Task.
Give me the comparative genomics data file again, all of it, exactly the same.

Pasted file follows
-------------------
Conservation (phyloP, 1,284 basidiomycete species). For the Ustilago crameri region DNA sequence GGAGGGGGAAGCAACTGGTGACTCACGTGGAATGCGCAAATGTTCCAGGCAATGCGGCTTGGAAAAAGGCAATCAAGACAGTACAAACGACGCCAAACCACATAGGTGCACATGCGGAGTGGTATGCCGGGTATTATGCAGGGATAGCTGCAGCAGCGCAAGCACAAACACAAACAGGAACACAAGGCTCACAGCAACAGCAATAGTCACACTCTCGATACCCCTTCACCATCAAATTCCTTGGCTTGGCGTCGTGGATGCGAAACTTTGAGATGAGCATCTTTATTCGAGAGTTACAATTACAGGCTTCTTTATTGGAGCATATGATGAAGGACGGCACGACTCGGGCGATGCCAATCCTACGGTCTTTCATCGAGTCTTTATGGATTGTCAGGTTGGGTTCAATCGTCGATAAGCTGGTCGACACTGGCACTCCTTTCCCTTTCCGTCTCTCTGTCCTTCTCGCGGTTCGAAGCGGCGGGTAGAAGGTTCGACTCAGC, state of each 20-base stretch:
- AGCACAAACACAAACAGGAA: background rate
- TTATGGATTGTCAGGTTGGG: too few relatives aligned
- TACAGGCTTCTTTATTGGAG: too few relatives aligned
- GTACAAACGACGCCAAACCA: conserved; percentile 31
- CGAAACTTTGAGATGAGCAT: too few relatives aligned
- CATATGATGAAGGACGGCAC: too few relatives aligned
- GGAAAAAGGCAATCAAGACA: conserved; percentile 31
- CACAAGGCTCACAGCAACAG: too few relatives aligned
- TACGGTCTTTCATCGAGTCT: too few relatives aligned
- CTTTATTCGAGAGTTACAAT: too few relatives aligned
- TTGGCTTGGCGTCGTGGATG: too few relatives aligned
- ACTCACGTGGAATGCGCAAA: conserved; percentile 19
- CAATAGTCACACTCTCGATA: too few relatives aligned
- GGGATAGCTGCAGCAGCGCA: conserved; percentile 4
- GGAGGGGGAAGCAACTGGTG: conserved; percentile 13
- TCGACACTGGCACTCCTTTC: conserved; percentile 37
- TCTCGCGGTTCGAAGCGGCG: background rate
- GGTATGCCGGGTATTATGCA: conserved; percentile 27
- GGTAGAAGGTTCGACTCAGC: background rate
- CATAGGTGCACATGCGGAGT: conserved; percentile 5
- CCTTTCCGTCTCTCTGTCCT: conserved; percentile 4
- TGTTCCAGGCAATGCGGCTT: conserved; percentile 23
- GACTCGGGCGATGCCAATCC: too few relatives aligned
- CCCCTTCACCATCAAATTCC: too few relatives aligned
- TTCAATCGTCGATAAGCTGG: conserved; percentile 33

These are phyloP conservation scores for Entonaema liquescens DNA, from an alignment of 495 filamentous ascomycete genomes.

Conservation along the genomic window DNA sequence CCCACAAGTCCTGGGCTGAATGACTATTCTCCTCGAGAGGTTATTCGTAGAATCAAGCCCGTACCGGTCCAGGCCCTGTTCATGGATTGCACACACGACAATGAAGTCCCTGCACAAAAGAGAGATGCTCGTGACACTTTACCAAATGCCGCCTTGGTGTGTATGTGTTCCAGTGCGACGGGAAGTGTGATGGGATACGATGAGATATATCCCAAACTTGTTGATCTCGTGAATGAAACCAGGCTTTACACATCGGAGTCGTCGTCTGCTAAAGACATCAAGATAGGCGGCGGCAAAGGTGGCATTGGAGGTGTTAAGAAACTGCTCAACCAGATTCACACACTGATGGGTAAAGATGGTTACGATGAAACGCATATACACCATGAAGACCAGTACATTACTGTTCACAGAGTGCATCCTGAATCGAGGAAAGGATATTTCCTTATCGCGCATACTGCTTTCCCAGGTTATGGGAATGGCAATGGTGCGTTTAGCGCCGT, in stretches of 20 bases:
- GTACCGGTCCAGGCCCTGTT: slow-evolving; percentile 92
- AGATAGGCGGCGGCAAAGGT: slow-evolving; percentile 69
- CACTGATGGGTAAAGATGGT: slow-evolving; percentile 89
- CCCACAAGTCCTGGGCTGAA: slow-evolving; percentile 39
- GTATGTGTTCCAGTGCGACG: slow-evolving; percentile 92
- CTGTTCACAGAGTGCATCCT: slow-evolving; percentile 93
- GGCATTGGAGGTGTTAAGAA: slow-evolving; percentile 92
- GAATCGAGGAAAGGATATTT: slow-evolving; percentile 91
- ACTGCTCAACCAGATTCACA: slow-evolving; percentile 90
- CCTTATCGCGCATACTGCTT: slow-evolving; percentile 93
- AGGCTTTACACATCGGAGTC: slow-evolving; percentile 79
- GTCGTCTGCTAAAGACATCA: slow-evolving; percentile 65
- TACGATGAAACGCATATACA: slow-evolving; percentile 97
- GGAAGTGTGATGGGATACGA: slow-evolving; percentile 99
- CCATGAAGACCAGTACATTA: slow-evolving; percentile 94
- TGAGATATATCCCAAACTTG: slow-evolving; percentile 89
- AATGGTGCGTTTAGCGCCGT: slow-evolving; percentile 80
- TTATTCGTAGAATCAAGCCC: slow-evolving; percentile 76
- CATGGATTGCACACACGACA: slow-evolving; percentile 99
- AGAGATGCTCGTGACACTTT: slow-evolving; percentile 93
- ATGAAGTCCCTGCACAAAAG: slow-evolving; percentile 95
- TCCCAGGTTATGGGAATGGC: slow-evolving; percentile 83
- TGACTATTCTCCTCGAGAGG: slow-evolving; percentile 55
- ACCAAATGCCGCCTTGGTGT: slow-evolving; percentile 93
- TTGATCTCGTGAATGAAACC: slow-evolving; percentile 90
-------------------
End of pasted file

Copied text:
Conservation (phyloP, 1,284 basidiomycete species). For the Ustilago crameri region DNA sequence GGAGGGGGAAGCAACTGGTGACTCACGTGGAATGCGCAAATGTTCCAGGCAATGCGGCTTGGAAAAAGGCAATCAAGACAGTACAAACGACGCCAAACCACATAGGTGCACATGCGGAGTGGTATGCCGGGTATTATGCAGGGATAGCTGCAGCAGCGCAAGCACAAACACAAACAGGAACACAAGGCTCACAGCAACAGCAATAGTCACACTCTCGATACCCCTTCACCATCAAATTCCTTGGCTTGGCGTCGTGGATGCGAAACTTTGAGATGAGCATCTTTATTCGAGAGTTACAATTACAGGCTTCTTTATTGGAGCATATGATGAAGGACGGCACGACTCGGGCGATGCCAATCCTACGGTCTTTCATCGAGTCTTTATGGATTGTCAGGTTGGGTTCAATCGTCGATAAGCTGGTCGACACTGGCACTCCTTTCCCTTTCCGTCTCTCTGTCCTTCTCGCGGTTCGAAGCGGCGGGTAGAAGGTTCGACTCAGC, state of each 20-base stretch:
- AGCACAAACACAAACAGGAA: background rate
- TTATGGATTGTCAGGTTGGG: too few relatives aligned
- TACAGGCTTCTTTATTGGAG: too few relatives aligned
- GTACAAACGACGCCAAACCA: conserved; percentile 31
- CGAAACTTTGAGATGAGCAT: too few relatives aligned
- CATATGATGAAGGACGGCAC: too few relatives aligned
- GGAAAAAGGCAATCAAGACA: conserved; percentile 31
- CACAAGGCTCACAGCAACAG: too few relatives aligned
- TACGGTCTTTCATCGAGTCT: too few relatives aligned
- CTTTATTCGAGAGTTACAAT: too few relatives aligned
- TTGGCTTGGCGTCGTGGATG: too few relatives aligned
- ACTCACGTGGAATGCGCAAA: conserved; percentile 19
- CAATAGTCACACTCTCGATA: too few relatives aligned
- GGGATAGCTGCAGCAGCGCA: conserved; percentile 4
- GGAGGGGGAAGCAACTGGTG: conserved; percentile 13
- TCGACACTGGCACTCCTTTC: conserved; percentile 37
- TCTCGCGGTTCGAAGCGGCG: background rate
- GGTATGCCGGGTATTATGCA: conserved; percentile 27
- GGTAGAAGGTTCGACTCAGC: background rate
- CATAGGTGCACATGCGGAGT: conserved; percentile 5
- CCTTTCCGTCTCTCTGTCCT: conserved; percentile 4
- TGTTCCAGGCAATGCGGCTT: conserved; percentile 23
- GACTCGGGCGATGCCAATCC: too few relatives aligned
- CCCCTTCACCATCAAATTCC: too few relatives aligned
- TTCAATCGTCGATAAGCTGG: conserved; percentile 33

These are phyloP conservation scores for Entonaema liquescens DNA, from an alignment of 495 filamentous ascomycete genomes.

Conservation along the genomic window DNA sequence CCCACAAGTCCTGGGCTGAATGACTATTCTCCTCGAGAGGTTATTCGTAGAATCAAGCCCGTACCGGTCCAGGCCCTGTTCATGGATTGCACACACGACAATGAAGTCCCTGCACAAAAGAGAGATGCTCGTGACACTTTACCAAATGCCGCCTTGGTGTGTATGTGTTCCAGTGCGACGGGAAGTGTGATGGGATACGATGAGATATATCCCAAACTTGTTGATCTCGTGAATGAAACCAGGCTTTACACATCGGAGTCGTCGTCTGCTAAAGACATCAAGATAGGCGGCGGCAAAGGTGGCATTGGAGGTGTTAAGAAACTGCTCAACCAGATTCACACACTGATGGGTAAAGATGGTTACGATGAAACGCATATACACCATGAAGACCAGTACATTACTGTTCACAGAGTGCATCCTGAATCGAGGAAAGGATATTTCCTTATCGCGCATACTGCTTTCCCAGGTTATGGGAATGGCAATGGTGCGTTTAGCGCCGT, in stretches of 20 bases:
- GTACCGGTCCAGGCCCTGTT: slow-evolving; percentile 92
- AGATAGGCGGCGGCAAAGGT: slow-evolving; percentile 69
- CACTGATGGGTAAAGATGGT: slow-evolving; percentile 89
- CCCACAAGTCCTGGGCTGAA: slow-evolving; percentile 39
- GTATGTGTTCCAGTGCGACG: slow-evolving; percentile 92
- CTGTTCACAGAGTGCATCCT: slow-evolving; percentile 93
- GGCATTGGAGGTGTTAAGAA: slow-evolving; percentile 92
- GAATCGAGGAAAGGATATTT: slow-evolving; percentile 91
- ACTGCTCAACCAGATTCACA: slow-evolving; percentile 90
- CCTTATCGCGCATACTGCTT: slow-evolving; percentile 93
- AGGCTTTACACATCGGAGTC: slow-evolving; percentile 79
- GTCGTCTGCTAAAGACATCA: slow-evolving; percentile 65
- TACGATGAAACGCATATACA: slow-evolving; percentile 97
- GGAAGTGTGATGGGATACGA: slow-evolving; percentile 99
- CCATGAAGACCAGTACATTA: slow-evolving; percentile 94
- TGAGATATATCCCAAACTTG: slow-evolving; percentile 89
- AATGGTGCGTTTAGCGCCGT: slow-evolving; percentile 80
- TTATTCGTAGAATCAAGCCC: slow-evolving; percentile 76
- CATGGATTGCACACACGACA: slow-evolving; percentile 99
- AGAGATGCTCGTGACACTTT: slow-evolving; percentile 93
- ATGAAGTCCCTGCACAAAAG: slow-evolving; percentile 95
- TCCCAGGTTATGGGAATGGC: slow-evolving; percentile 83
- TGACTATTCTCCTCGAGAGG: slow-evolving; percentile 55
- ACCAAATGCCGCCTTGGTGT: slow-evolving; percentile 93
- TTGATCTCGTGAATGAAACC: slow-evolving; percentile 90